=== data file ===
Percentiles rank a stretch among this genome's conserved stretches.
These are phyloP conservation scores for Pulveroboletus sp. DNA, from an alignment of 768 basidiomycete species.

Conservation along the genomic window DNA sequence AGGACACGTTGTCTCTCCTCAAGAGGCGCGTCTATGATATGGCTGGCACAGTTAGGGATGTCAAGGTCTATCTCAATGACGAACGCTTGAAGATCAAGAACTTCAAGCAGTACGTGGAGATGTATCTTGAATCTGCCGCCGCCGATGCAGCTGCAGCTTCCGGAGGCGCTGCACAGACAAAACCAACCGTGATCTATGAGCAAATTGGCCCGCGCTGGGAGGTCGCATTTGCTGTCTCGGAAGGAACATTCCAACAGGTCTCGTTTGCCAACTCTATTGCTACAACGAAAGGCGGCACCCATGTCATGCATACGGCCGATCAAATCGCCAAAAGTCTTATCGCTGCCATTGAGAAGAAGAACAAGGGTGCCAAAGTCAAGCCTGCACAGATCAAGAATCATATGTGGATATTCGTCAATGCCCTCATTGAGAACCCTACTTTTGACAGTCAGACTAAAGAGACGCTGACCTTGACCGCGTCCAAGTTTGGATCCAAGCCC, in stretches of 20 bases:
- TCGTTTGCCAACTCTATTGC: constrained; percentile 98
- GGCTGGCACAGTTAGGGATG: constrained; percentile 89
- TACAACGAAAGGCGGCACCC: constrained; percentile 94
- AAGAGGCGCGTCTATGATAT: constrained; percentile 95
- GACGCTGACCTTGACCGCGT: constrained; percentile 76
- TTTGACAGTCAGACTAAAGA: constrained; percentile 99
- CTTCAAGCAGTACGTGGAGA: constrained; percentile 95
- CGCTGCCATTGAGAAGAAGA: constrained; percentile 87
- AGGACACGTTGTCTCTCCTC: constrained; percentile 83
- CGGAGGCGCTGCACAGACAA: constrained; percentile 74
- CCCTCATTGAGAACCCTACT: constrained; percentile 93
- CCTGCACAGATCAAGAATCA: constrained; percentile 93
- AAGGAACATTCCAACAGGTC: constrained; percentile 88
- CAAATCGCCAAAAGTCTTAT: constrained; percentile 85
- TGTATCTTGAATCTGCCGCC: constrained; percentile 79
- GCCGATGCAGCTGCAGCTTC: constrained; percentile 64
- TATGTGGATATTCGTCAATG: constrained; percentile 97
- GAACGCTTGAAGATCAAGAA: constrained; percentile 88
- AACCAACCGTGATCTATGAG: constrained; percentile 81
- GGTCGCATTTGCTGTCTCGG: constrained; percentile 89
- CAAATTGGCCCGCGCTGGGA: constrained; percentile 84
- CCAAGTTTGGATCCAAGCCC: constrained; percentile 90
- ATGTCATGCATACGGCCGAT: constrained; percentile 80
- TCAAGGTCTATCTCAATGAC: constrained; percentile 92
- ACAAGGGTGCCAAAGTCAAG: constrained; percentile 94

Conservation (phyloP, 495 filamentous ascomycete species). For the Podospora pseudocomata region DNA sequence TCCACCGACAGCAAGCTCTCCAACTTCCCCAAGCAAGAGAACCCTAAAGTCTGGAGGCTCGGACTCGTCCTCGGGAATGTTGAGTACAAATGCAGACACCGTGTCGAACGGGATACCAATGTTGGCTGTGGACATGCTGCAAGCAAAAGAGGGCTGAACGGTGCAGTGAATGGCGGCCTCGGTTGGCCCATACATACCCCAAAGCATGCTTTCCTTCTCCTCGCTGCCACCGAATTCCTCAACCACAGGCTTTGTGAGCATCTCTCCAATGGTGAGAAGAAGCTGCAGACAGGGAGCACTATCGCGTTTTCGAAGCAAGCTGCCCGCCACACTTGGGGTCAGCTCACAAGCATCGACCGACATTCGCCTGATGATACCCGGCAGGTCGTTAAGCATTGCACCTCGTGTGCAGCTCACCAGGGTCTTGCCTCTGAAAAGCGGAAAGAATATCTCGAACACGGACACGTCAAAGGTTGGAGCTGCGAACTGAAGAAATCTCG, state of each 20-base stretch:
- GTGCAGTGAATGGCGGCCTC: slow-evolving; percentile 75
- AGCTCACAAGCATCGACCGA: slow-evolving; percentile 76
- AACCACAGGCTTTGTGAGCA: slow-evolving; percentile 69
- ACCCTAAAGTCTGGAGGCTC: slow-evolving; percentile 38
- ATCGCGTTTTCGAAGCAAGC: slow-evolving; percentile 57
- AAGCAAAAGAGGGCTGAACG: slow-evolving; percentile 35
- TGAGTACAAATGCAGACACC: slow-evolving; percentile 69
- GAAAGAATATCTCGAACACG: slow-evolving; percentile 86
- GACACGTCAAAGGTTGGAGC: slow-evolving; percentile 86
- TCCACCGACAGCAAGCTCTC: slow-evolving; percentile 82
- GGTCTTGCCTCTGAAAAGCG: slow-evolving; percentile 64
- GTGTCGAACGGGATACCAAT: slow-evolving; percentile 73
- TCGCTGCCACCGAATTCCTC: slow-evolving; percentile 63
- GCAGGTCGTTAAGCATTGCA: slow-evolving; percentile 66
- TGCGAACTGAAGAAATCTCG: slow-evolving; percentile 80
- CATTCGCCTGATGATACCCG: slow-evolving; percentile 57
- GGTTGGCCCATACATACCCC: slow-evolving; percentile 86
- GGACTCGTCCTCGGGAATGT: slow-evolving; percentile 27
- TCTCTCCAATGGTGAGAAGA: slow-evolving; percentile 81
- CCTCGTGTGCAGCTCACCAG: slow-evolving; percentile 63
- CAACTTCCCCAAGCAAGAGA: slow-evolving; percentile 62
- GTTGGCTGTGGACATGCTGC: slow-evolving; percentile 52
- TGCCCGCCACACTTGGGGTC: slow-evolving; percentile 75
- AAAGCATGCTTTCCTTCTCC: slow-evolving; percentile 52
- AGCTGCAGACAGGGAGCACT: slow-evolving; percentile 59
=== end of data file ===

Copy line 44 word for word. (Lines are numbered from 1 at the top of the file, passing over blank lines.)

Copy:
- TGCGAACTGAAGAAATCTCG: slow-evolving; percentile 80